Shoe attack on Bush mars farewell Iraq visit
A journalist hurled two shoes at President George W Bush on his farewell visit to Iraq on Sunday, highlighting hostility still felt toward the outgoing US leader who acknowledged that the war is still not won.SEE VIDEOworld Updated: Dec 16, 2008 09:35 IST
Muntazer al-Zaidi jumped up as Bush held a press conference with Iraqi Prime Minister Nuri al-Maliki, shouted "It is the farewell kiss, you dog" and threw his footwear.
The president lowered his head and the first shoe hit the American and Iraqi flags behind the two leaders. The second was off target.
Zaidi, a reporter with the Al-Baghdadia channel which broadcasts from Cairo, was immediately wrestled to the ground by security guards and frogmarched from the room.
Soles of shoes are considered the ultimate insult in Arab culture. After Saddam Hussein's statue was toppled in Baghdad in April 2003, many onlookers beat the statue's face with their soles.
Bush laughed off the incident, saying: "It doesn't bother me. If you want the facts, it was a size 10 shoe that he threw".
He later played down the incident. "I don't know what the guy's cause is... I didn't feel the least bit threatened by it."
Bush, on his fourth and final official trip to Iraq since he ordered the March 2003 invasion that toppled Saddam, admitted: "There is still more work to be done."
As he and Maliki signed a security pact setting out new guidelines for US troops in Iraq, the president said: "The war is not over, but with the conclusion of these agreements... it is decisively on its way to being won."Earlier, Bush ventured out in a motorcade through Baghdad streets, the first time he has gone somewhere other than a military base or the heavily protected Green Zone.
Pool reports said the unmarked motorcade passed through darkened streets that appeared heavily guarded, before arriving at Maliki's residence.
Bush hands over the delicate task of overseeing the US withdrawal from Iraq in five weeks to Barack Obama, who has pledged to turn the page on the deeply unpopular war.
"I'm so grateful that I've had a chance to come back to Iraq before my presidency ends," he said at a meeting with Iraqi President Jalal Talabani.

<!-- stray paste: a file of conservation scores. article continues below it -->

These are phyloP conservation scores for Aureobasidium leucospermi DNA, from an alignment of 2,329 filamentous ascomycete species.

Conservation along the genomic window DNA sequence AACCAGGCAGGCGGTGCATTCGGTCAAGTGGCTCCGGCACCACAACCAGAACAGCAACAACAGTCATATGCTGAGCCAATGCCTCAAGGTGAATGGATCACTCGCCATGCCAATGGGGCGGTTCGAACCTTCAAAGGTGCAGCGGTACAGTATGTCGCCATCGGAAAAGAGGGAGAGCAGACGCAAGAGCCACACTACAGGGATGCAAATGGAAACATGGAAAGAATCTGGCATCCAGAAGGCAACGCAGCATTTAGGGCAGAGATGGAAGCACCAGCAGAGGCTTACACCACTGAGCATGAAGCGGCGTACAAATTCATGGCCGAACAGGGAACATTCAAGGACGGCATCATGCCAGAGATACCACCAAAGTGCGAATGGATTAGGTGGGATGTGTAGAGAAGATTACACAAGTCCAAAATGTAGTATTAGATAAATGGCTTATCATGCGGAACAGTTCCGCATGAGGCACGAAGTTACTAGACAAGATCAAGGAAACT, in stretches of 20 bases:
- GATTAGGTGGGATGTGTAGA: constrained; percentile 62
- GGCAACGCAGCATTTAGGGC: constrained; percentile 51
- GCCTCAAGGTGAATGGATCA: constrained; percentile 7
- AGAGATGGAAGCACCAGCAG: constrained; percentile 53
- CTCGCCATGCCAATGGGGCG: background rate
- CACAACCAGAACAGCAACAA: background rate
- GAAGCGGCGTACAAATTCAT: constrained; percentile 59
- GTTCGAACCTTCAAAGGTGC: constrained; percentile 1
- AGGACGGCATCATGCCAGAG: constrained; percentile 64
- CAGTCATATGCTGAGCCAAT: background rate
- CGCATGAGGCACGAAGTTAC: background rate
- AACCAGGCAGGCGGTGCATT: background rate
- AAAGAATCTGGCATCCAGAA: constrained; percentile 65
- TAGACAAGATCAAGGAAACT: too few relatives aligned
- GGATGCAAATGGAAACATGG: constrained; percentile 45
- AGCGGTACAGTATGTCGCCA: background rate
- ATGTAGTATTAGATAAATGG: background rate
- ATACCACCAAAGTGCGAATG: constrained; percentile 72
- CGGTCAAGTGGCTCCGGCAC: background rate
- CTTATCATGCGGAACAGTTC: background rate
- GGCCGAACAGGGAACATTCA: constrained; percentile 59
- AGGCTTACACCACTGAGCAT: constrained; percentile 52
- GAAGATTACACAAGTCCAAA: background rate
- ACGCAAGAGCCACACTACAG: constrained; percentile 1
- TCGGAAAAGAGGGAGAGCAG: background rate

In the evening, the president flew by helicopter from the Green Zone to Camp Victory near Bahgdad airport, where he greeted hundreds of US troops under a huge US flag and a gigantic crystal chandelier in the Al Faw palace, formerly used by Saddam.
Bush has staunchly defended the invasion that triggered years of deadly insurgency and sectarian violence that has killed tens of thousands of Iraqis and more than 4,200 American troops.
On Saturday, US Defense Secretary Robert Gates visited Iraq and said that the US mission was in its "endgame."
The signing ceremony by Bush and Maliki marks the adoption of the Status of Forces Agreement approved by Iraq's parliament in November after months of political wrangling.
The pact will govern the presence of 146,000 US troops at more than 400 bases when their UN mandate expires at the end of the year, giving the Iraqi government veto power over virtually all of their operations.
Gates, who Obama has picked to stay on at the Pentagon in the new administration, told US troops on Saturday: "We are in the process of the drawdown."
"We are, I believe, in terms of the American commitment, in the endgame here in Iraq."
The pact envisages US combat troops leaving Iraq by the end of 2011 and departing from all urban areas by June 30 next year.
But the top US commander in Iraq, General Raymond Odierno, who met with Gates, said that troops will stay in Iraqi cities in a support and training role after June.
The Shiite radical movement of Moqtada Sadr, which strongly opposed the security deal, said Odierno's remarks showed that Washington had no intention of sticking by the deadlines.
"As we predicted, the comments fly in the face of the security agreement," the head of the movement's political bureau, Liwaa Sumeissim, told AFP just before Bush's arrival.
Sadr's movement said it plans a protest on Monday in the holy city of Najaf.
Obama has said he favours "a responsible withdrawal from Iraq" within 16 months of taking office.
While security in Baghdad and other parts of the country has significantly improved, there are still almost daily bomb attacks.
Problems also dog the massive economic reconstruction programme undertaken since the invasion.
The New York Times reported on Sunday that an unpublished US government report concluded that US-led efforts to rebuild Iraq were crippled by bureaucratic turf wars, violence and ignorance of the basic elements of Iraqi society, resulting in a 100-billion-dollar failure.
By mid-2008, the document said, 117 billion dollars had been spent on the reconstruction of Iraq, including about 50 billion in US taxpayer money, the newspaper reported.